Sunday, May 18, 2014

Net Neutrality - The Devil is in the Details

A few days ago the FCC voted to start the rule making process concerning net neutrality.  TechDirt reported: "NY Times And Washington Post Describe Yesterday's Net Neutrality Vote In Diametrically Opposite Ways". Of particular concern is the heading: "The Federal Communications Commission voted 3-2 on Thursday to move forward with a set of proposed rules aimed at guaranteeing an open Internet prohibiting high-speed Internet service providers from blocking or discriminating against legal content flowing through their pipes." (emphasis added) in the New York Times. So who gets to define the words "legal content" and the subsequent consequences?

Will the content producers be the ones defining what is legal and illegal? If so, it makes a mockery of the judicial process. Technically, if someone believes an action is illegal, they take it to court and present facts to obtain a judgment. I seriously doubt that the content industry wants to be contained by the relatively slow and cumbersome judicial process. Instead, they would probably wish to take immediate action with absurdly minimal proof against anyone they whimsically designate as an offender.

What about the rights of the supposed offender? If the content producers can unilaterally designate someone as an offender, what are their rights to refute those charges?  Will there be penalties imposed on those making false claims of illegal activity? If not; that would allow the content producers to accuse and take punitive action against anyone without the fear of consequences. This would be a violation of due process. Basically, justice by intimidation.

Will the content producers be able to read your content? To assess whether content is "legal" or not, would appear to imply that the content producers would have an opportunity to conduct warrantless wiretapping on content. Reading a persons' content stream to assess whether they are being legal or illegal would be a violation of due process. Technically, to have a wiretap put into place one needs substantial verifiable suspicion that a crime is being committed.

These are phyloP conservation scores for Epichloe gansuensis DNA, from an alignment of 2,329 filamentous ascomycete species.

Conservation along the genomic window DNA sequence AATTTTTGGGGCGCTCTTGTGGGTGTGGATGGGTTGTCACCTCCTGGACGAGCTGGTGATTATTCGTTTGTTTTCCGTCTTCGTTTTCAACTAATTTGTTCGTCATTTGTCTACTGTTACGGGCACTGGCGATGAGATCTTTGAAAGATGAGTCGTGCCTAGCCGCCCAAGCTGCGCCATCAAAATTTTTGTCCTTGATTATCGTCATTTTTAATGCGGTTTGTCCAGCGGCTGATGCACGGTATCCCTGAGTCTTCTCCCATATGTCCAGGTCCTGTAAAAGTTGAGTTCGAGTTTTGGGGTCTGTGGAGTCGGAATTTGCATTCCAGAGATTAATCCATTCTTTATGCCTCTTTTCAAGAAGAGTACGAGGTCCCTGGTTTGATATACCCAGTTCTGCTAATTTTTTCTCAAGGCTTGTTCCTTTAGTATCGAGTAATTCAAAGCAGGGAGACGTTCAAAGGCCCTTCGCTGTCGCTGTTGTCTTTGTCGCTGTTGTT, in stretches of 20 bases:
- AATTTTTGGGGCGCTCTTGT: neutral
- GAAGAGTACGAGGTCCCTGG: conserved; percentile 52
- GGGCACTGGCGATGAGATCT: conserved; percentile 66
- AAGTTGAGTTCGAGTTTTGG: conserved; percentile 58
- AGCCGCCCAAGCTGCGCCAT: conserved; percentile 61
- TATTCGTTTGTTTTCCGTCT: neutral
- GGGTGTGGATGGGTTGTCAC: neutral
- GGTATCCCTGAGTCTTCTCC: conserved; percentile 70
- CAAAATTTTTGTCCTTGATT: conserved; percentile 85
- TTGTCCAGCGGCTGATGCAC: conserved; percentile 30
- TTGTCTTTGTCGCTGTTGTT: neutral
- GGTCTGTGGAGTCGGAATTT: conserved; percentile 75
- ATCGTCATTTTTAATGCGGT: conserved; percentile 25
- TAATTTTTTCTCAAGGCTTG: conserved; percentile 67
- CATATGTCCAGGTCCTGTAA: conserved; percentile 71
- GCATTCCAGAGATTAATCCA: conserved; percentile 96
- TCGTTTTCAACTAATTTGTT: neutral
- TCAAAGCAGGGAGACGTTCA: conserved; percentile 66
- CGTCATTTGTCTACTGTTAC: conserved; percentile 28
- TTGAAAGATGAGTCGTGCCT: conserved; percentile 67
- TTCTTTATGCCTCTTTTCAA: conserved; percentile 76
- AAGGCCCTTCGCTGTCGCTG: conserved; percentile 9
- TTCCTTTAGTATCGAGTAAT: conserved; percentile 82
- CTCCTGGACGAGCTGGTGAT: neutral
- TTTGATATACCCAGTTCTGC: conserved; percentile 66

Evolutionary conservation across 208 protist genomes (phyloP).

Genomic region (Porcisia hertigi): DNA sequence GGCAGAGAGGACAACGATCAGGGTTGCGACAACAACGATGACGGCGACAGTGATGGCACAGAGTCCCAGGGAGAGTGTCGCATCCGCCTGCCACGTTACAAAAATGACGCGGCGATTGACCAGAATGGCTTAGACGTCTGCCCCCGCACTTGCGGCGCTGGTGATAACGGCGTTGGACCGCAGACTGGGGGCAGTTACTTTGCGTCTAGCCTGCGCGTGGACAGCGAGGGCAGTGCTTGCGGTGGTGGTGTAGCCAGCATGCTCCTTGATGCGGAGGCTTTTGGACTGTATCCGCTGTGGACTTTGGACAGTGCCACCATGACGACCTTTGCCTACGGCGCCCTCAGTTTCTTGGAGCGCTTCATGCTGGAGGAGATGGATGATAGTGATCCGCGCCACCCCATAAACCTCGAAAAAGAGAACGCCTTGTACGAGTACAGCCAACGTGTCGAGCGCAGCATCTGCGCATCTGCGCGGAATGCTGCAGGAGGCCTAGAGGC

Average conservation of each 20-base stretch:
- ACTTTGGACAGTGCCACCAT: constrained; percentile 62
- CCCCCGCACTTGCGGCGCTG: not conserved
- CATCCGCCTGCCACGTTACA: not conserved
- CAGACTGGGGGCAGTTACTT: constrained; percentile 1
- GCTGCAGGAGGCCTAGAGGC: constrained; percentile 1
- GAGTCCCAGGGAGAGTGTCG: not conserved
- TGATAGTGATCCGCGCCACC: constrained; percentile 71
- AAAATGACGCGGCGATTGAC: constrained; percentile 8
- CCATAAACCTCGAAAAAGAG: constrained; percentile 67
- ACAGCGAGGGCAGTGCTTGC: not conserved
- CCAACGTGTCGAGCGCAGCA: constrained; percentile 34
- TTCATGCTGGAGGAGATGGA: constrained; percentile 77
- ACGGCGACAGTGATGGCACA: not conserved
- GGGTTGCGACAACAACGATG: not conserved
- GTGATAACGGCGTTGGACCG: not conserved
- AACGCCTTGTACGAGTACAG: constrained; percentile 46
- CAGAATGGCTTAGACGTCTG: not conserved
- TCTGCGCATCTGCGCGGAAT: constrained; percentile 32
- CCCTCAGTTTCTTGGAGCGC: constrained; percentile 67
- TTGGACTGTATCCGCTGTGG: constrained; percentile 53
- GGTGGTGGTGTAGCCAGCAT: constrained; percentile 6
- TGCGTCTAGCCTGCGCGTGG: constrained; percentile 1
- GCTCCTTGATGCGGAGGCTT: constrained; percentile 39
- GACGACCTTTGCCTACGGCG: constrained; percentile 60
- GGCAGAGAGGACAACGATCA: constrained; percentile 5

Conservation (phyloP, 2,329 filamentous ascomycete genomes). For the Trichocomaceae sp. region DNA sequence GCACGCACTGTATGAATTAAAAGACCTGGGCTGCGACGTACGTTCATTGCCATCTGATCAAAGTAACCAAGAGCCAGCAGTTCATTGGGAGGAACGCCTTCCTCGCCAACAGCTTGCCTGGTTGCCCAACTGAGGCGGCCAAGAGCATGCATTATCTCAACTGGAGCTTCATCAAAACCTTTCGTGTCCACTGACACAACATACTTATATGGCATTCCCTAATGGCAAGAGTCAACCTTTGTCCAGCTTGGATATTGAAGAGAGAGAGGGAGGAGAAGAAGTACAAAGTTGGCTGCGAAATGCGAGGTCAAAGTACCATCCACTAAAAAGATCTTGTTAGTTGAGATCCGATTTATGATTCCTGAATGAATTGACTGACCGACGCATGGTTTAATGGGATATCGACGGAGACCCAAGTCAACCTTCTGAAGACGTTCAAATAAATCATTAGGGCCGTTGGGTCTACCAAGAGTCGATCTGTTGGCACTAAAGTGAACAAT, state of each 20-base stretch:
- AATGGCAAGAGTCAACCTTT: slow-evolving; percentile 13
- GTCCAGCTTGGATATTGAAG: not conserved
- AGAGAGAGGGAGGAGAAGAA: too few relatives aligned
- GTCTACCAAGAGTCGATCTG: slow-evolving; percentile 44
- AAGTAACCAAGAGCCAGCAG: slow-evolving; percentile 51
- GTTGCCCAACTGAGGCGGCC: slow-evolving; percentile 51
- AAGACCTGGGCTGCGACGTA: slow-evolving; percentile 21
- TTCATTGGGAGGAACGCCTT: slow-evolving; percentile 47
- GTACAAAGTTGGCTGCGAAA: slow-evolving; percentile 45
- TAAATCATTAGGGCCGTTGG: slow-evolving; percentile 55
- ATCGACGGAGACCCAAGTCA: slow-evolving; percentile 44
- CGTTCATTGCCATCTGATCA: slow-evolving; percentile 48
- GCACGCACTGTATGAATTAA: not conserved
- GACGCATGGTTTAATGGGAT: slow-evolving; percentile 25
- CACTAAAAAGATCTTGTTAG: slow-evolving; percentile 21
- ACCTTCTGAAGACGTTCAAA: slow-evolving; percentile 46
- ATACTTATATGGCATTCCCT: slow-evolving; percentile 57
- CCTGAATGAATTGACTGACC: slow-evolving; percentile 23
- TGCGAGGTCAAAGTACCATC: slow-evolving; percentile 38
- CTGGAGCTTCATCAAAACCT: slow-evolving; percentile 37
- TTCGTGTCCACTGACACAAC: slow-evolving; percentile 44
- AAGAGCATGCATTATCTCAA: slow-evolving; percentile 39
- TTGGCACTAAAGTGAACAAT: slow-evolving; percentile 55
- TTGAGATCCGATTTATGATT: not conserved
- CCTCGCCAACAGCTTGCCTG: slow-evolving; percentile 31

Making the ISP providers the "police" to protect the content producers. This is actually quite repulsive. The basic responsibility of the ISPs is to deliver content. Not to interfere with the delivery of that content. The content producers should not be able to demand that the ISPs read content to protect them (the content producers) and/or to take any adverse action against the supposed offender. For example, if you believe that an illegal action is being taken in a nearby house, you can't simply walk up to a random third person and demand that they be the ones to break into that house to find and arrest any suspected burglar. That is supposed to the responsibility of the police and the judicial system.

Who would pay for the ISP "police".  The answer unfortunately is quite obvious, the consumer through increased subscription fees.  Forcing the ISPs to act as "police" places a resource burden on them.  Consequently, it should be the content producers that should pay the ISPs "police" since the ISPs would be working for the direct and sole benefit of the content producers.